Four types of the Madden-Julian Oscillation

Madden-Julian Oscillation (MJO) is the main mode of intraseasonal atmospheric variability in the tropical Indo-Pacific Oceans and the major source of subseasonal predictability of precipitation and extreme weather events in many parts of the globe. Although MJO is known as an eastward propagating equatorial atmospheric kelvin wave, not all MJO events are identical in terms of their strength... Continue Reading →

New multivariate metrics help better monitor and predict global coral breaching events

Key factors that affect regional coral bleaching have been well studied and documented. These include extreme warm temperatures, the duration of extreme cold temperatures, and temperature bimodality (i.e., the exposure of corals to two distinct temperature regimes). However, some of these factors are more important than others in different regions because there are complex and interactive responses to... Continue Reading →

Recent warming of the tropical Indian Ocean may sustain the AMOC from slowing down

A recent study published in Nature Climate Change used a series of coupled ocean-atmosphere model simulations to demonstrate that the tropical Indian Ocean (TIO) warming reduces rainfall over the tropical Atlantic by strengthening the Walker circulation (i.e., increased ascending motion over TIO and increased subsidence over tropical Atlantic). This increases salinity of the upper tropical Atlantic Ocean.... Continue Reading →

Recent recovery of the Antarctic Bottom Water and its contribution to the Global Meridional Overturning Circulation

The lower limb of the Global Meridional Overturning Circulation (GMOC) is supplied by  the sinking of the heavy water mass that forms around the Antarctica, known as the Antarctic Bottom Water (AABW).  Repeat hydrographic data along the Atlantic, Pacific and Indian Ocean sections observed during the mid 1990s, 2000s and 2010s indicate that the volume... Continue Reading →

North Atlantic Ocean gyre circulation dictates the interannual sea level variability along the U.S. Southeast and Gulf Coasts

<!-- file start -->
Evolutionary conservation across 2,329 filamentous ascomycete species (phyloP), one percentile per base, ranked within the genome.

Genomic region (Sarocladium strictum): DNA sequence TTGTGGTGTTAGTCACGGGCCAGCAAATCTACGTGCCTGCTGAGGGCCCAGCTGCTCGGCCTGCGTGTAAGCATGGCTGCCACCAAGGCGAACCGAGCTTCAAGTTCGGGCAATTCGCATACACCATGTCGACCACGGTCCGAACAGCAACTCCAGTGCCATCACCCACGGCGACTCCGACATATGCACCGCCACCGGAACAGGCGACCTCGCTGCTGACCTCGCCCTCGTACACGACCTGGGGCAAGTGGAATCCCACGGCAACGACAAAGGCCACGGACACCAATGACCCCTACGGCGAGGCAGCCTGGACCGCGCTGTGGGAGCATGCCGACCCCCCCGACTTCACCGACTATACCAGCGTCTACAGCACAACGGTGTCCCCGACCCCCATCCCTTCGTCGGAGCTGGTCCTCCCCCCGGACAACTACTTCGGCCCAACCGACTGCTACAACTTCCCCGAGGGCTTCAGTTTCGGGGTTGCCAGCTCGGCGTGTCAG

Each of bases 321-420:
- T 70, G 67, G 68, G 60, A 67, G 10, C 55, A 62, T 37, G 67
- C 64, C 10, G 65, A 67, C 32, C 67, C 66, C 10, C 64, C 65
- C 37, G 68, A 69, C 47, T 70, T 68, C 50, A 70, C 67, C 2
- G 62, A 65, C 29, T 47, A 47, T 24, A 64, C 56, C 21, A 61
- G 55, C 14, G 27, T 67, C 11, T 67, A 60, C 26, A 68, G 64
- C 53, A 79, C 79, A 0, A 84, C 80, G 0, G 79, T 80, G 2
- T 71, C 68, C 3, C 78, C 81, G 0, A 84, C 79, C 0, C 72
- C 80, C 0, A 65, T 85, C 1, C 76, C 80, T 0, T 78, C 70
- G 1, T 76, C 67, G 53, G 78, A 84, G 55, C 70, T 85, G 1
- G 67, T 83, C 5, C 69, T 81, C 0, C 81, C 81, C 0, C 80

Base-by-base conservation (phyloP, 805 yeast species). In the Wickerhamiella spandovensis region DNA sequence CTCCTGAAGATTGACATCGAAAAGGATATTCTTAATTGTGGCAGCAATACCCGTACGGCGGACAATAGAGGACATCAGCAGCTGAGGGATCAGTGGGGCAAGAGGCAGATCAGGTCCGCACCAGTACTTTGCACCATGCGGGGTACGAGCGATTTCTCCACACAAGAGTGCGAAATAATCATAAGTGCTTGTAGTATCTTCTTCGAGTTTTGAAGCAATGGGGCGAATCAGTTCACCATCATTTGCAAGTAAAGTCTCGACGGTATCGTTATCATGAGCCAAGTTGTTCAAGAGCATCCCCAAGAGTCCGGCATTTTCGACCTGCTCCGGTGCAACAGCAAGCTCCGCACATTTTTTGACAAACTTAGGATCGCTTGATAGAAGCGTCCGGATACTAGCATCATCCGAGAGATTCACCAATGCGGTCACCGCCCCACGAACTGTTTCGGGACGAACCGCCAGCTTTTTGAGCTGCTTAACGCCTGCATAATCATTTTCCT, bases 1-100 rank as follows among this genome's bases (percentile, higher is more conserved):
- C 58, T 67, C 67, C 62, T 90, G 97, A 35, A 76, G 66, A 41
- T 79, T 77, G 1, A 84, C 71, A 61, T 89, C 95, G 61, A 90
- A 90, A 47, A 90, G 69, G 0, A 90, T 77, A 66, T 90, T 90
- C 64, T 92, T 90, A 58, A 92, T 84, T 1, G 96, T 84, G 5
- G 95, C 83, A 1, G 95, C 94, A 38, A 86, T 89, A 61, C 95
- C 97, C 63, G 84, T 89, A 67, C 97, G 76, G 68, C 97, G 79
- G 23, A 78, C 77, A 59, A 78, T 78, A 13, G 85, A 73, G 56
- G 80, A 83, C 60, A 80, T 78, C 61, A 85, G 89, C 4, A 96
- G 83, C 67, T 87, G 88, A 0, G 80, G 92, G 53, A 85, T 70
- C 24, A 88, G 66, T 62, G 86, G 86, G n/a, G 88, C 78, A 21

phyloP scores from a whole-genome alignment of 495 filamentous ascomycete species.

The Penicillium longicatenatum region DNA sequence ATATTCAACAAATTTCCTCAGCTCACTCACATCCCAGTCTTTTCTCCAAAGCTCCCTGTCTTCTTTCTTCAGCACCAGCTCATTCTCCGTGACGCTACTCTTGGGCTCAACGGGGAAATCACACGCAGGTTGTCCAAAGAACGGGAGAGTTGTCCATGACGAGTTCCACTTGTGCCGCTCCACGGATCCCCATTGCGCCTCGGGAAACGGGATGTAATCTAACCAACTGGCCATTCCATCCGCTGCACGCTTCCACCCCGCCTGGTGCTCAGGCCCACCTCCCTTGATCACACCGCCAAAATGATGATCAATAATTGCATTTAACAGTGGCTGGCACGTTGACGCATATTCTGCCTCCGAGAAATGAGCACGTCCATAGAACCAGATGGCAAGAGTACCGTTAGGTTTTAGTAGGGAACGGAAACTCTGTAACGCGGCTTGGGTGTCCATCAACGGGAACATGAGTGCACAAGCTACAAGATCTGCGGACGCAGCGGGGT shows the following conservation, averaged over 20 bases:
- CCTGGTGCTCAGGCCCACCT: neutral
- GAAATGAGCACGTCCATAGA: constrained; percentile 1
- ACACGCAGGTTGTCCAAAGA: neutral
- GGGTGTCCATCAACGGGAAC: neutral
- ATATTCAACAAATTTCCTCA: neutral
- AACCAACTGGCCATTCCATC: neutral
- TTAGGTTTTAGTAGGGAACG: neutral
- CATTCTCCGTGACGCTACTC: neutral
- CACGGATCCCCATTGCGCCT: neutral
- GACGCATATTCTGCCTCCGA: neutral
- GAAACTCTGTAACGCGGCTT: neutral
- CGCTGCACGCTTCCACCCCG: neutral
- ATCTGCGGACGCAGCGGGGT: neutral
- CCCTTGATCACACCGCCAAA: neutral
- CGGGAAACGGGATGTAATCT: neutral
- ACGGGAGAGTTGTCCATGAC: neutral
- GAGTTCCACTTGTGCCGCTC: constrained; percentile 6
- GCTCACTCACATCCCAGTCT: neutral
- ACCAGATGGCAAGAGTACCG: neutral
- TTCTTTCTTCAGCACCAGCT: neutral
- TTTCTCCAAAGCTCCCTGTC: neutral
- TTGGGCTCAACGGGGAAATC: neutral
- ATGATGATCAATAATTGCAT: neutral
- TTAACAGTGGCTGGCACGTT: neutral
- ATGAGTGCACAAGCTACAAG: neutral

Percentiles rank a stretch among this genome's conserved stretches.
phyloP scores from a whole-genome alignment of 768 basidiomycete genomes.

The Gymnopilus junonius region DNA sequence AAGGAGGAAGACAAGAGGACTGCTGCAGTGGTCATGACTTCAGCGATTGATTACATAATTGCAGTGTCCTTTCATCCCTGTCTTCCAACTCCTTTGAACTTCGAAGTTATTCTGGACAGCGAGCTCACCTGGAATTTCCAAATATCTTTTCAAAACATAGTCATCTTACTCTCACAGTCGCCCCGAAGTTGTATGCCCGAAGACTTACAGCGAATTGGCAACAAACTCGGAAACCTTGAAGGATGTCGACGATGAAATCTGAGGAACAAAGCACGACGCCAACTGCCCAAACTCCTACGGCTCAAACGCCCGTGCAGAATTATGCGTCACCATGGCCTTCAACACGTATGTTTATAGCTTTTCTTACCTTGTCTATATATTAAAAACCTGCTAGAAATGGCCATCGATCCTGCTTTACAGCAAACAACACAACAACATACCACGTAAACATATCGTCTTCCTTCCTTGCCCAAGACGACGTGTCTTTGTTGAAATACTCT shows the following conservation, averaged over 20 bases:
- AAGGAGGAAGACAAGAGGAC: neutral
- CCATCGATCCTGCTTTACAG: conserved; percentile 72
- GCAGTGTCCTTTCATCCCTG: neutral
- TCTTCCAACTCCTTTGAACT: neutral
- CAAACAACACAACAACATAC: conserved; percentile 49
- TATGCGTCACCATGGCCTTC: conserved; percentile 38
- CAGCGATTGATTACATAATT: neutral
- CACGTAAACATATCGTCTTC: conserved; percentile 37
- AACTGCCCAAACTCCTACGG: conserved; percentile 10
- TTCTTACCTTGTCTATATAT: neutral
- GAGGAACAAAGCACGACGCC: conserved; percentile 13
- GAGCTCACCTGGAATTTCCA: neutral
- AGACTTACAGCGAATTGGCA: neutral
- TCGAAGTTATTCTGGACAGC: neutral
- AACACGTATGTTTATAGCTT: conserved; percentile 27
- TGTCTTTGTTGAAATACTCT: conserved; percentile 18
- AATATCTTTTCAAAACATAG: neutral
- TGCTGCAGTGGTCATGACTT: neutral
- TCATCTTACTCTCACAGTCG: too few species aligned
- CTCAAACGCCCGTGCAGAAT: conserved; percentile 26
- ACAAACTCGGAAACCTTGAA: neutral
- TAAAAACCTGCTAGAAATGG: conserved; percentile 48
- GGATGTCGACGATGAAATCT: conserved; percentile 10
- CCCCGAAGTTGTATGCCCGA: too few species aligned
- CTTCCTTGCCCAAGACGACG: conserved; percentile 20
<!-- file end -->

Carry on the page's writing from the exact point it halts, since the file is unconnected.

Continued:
Interannual and longer time-scale sea level changes are relatively small amplitude. However,  they can provide background conditions favorable for the occurrence of extreme sea levels that represent a threat for coastal communities, especially in low-lying and flood-vulnerable regions. A new study accepted in Geophysical Research Letters identified the dominant mode of the ocean gyre-scale sea surface height... Continue Reading →

Enhanced carbon sequestration by the North Atlantic Ocean during the Last Glacial Maximum

According to Redfield stoichiometry, marine organisms incorporate and release PO4 and Dissolved Inorganic Carbon (DIC) in a relatively fixed proportion. Additionally, PO4 in the ocean is not affected by air-sea exchange. Therefore, PO4 and DIC in the ocean can be used to estimate biology-driven versus air-sea flux-driven oceanic DIC redistributions. Applying this method to sediment core data, a new paper... Continue Reading →

Extreme U.S. Great Plains heat waves are linked to East Asian Monsoon

Heat waves are the leading weather‐related cause of death in the U.S. For example, the most recent U.S. extreme heat waves that occurred over the Great Plains in 2011 and 2012 caused 362 deaths. These events are unusual and largely unpredictable beyond the synoptic time scale. However, their number and severity have increased and are projected... Continue Reading →

Cold versus warm water routes for the upper limb of the South Atlantic MOC

The surface water in the South Atlantic (σ2 < 35.7) is known to originate largely from the Indian Ocean via the Agulhas leakage (e.g., Beal et al., 2011; Gordon, 1986). It is carried northward below the surface mixed layer and brought to the surface via the equatorial Atlantic upwelling. Antarctic Intermediate Water (AAIW) that forms... Continue Reading →

Recent intensification of Amazonian flooding extremes is linked to the tropical Atlantic warming and tropical Pacific cooling

The Amazonian River basin hosts the one of the major global deep tropical convective systems, and thus drives the global Hadley and Walker circulations and the global hydrological cycle. Changes in the water cycle and deep convection activity in this region are, however, largely affected by remote oceans, especially the tropical Pacific, via the Walker circulation.... Continue Reading →

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